Thursday, September 18, 2003

Open season in Delhi Township trustee race

Suburban Insider

DELHI TWP. - Political power in this southwest Hamilton County community is up in the air after Trustee Ann Langdon, a staunch conservative, announced she would resign mid-term when she moves to Colerain Township.

"It's wild out here in Delhi," said Al Duebber, who was endorsed by the Republican Party.

He will be running Nov. 4 against 24-year incumbent Nicholas LaScalea, a longtime moderate Republican now running as an independent.

Two Democrats - Mike Davis and Ron Kruse - are rumored to be interested in filing to run for the final two years of Langdon's term. The sole Republican said to be running for Langdon's spot is Kevin Rhodes, son of County Auditor Dusty Rhodes.

"And I'm guessing there might be even more hats thrown into this before election time," Kevin Rhodes said.

It's a race that could change the political landscape of Delhi Township.

Adding to the confusion is that when Langdon resigns - her last meeting is Sept. 24 - candidates for her spot will have less than one week to file petitions to get on the Nov. 4 ballot.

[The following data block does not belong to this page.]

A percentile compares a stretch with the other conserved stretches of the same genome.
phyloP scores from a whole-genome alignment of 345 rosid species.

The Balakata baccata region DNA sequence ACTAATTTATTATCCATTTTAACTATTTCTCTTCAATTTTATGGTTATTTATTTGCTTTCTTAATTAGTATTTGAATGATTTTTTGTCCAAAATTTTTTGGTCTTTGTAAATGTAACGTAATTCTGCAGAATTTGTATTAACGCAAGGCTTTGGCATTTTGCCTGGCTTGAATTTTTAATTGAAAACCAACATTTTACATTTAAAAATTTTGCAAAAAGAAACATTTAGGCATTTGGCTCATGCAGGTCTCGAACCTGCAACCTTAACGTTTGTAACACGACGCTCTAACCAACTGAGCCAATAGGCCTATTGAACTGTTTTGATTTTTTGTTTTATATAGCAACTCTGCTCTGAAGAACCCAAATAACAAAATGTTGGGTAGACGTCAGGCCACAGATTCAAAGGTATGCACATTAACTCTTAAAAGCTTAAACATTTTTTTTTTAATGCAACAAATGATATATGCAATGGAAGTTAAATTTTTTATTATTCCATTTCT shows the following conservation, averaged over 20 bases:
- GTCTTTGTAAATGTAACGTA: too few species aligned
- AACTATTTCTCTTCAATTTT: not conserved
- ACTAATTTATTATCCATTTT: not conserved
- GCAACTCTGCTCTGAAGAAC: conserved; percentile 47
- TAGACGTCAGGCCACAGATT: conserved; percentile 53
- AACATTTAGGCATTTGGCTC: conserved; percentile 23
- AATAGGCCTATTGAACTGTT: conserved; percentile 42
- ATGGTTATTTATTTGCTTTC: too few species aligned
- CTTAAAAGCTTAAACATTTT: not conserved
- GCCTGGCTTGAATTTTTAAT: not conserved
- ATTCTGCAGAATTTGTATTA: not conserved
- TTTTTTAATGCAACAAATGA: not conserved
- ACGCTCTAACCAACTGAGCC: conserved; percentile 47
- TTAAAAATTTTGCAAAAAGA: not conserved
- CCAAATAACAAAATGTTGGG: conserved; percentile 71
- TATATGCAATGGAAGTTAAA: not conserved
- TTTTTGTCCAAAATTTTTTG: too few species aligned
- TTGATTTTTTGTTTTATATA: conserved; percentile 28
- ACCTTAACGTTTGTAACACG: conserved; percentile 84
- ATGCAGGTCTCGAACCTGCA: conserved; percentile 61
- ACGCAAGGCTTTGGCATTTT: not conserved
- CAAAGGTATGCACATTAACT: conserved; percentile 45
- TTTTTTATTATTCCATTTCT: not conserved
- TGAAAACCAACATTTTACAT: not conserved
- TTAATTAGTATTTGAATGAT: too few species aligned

Need more evidence that the cards are being thrown up in the air here?

Trustees will name a temporary trustee to fill Langdon's spot until the end of the year. Rumor has it Kruse, a former trustee, will be named to the seat.

"We just hope all the cards land in our driveway," Duebber said.

Mason mayor aims for Warren County Commission

LEBANON - Over in Warren County, the 2004 County Commission races are heating up, too.

There are four candidates, including incumbent Pat South and Mason Mayor John McCurley, who announced last week he, too, plans a run.

The other two hopefuls are Deerfield Township resident Doug Young and John Lazares, superintendent of the Warren County Educational Service Center and the county's Board of Mental Retardation and Development Disabilities

Fox in spotlight - for music this time, not theatrics

ST. CLAIR TWP. - Butler County Commissioner Michael A. Fox, known for his controversial antics on the political stage, made his debut on another stage recently: playing bluegrass on his guitar and singing at the Butler County Coon Hunters Association.

Fox is a devotee of the St. Clair Township club's decidedly down-home Friday night bluegrass jam sessions.

After months of rehearsals confined to the outside porch, Fox "graduated" to playing inside the packed clubhouse last month.

He and several accompanists played and crooned three crowd-pleasing favorites: "Amazing Grace," "I'll Fly Away" and "Swing Low, Sweet Chariot."

The 100-member audience applauded and cheered. But if listeners had demanded an encore, none was in the offing.

"Those are the only three songs I know," Fox admitted.

Suburban Insider is compiled by reporter Jennifer Edwards with contributions this week from Reid Forgrave and Janice Morse. E-mail

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